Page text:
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A switch between life forms

BolA protein controls bacteria biofilm formation

Oeiras, 17.02.2015

Depending on environmental conditions, bacteria may live as free cells or form communities, called biofilms. The switch between these two life forms is controlled by a specific protein – BolA. This is the main conclusion of a study conducted by researchers from the Lab of Control of Gene Expression, which is published today in mBio, an open access journal from the American Microbiology Society.

Biofilm formation is an important factor to consider when dealing with bacteria, in infections or in industrial settings, since this type of organization makes bacteria more resistant to antibiotics and detergents. Typical examples of biofilms include dental plaque and slime deposits in tanks and pipes. But biofilms can form on almost any surface and allow bacteria to resist together to an adverse condition. Through a complex process, bacteria adhere to the surface and to each other, forming a kind of slime, and coordinate their behaviour.

Though a series of genetic manipulations in the lab, researchers noticed that when BolA was turned off, bacteria kept their flagella and no biofilms were formed. On the contrary, the activation of BolA triggered a cascade of reactions that interrupted flagella formation and started the production of the proteins and polysaccharides necessary for biofilm formation. Researchers further demonstrated that BolA is a protein with high affinity to DNA, thus marking BolA as a new bacterial transcription factor.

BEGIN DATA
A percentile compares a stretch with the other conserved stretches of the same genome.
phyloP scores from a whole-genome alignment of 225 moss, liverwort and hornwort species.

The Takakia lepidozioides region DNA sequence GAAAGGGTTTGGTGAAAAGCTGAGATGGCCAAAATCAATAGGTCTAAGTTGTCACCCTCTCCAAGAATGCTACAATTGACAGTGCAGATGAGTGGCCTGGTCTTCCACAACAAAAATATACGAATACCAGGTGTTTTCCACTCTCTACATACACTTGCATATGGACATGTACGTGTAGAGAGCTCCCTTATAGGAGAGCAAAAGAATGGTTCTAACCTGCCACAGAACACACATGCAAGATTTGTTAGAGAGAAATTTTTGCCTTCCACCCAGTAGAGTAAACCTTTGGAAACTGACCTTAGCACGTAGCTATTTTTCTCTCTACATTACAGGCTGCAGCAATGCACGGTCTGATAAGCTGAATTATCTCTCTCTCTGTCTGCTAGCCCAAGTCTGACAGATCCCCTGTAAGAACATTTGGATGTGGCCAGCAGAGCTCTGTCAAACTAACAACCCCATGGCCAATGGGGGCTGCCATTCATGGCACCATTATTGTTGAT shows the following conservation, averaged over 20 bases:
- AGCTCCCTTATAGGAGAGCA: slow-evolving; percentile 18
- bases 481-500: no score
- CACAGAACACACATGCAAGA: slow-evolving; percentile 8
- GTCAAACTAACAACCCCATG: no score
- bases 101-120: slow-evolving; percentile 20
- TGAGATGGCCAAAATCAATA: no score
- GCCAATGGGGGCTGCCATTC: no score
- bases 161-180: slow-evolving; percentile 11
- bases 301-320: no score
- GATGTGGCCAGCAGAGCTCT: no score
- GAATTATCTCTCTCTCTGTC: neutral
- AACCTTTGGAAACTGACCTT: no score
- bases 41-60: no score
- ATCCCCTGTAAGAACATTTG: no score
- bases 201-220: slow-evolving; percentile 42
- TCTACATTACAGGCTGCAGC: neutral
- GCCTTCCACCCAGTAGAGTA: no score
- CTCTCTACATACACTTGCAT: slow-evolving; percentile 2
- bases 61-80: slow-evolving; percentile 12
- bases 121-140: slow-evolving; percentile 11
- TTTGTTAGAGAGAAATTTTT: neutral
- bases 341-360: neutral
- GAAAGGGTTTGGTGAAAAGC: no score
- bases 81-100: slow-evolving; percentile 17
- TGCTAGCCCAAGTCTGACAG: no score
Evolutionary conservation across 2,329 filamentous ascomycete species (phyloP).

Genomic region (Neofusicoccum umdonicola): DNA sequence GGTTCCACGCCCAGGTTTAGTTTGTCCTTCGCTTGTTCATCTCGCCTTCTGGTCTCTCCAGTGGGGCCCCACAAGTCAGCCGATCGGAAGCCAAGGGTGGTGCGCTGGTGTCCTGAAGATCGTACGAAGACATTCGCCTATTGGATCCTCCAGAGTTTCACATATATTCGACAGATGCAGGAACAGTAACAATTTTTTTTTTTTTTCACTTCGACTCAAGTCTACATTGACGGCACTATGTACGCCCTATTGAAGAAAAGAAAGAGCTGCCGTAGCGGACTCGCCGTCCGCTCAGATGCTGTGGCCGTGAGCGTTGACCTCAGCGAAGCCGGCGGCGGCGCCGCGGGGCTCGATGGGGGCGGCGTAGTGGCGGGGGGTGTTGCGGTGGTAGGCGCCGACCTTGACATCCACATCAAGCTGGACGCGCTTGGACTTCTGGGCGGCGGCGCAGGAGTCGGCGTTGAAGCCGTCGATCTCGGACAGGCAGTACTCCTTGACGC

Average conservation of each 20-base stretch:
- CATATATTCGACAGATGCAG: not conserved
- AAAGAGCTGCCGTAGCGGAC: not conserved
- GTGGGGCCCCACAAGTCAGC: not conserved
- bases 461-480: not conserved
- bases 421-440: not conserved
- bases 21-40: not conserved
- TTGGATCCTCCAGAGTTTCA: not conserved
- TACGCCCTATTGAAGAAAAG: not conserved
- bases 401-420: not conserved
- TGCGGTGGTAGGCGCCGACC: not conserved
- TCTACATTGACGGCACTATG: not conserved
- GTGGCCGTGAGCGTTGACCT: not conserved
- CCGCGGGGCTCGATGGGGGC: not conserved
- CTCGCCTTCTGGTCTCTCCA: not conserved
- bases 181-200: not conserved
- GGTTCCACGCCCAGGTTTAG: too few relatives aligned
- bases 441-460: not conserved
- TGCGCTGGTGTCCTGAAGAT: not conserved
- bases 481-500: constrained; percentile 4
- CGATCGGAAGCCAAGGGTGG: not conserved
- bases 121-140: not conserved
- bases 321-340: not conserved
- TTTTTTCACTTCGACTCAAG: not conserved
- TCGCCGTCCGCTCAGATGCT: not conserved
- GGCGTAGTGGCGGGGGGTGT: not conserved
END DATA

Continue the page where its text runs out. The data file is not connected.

While the study was conducted in Escherichia coli, the results are easily extrapolated to other Gram-negative bacteria, such as Legionella and Salmonella. Cecília Arraiano, who coordinated the study, believes that “understandingthe role of BolA as a molecular switch between planktonic and sessile life is an important step to control biofilme formation in potential medical ou biotechnological applications”.


Original Article

mBio (2015) vol. 6 no. 1 e02352-14

BolA Is a Transcriptional Switch That Turns Off Motility and Turns On Biofilm Development

Clémentine Dressaire a, Ricardo Neves Moreira a, Susana Barahona a, António Pedro Alves de Matos b, Cecília Maria Arraianoa
a – ITQB
b - Egas Moniz—Cooperativa de Ensino Superior


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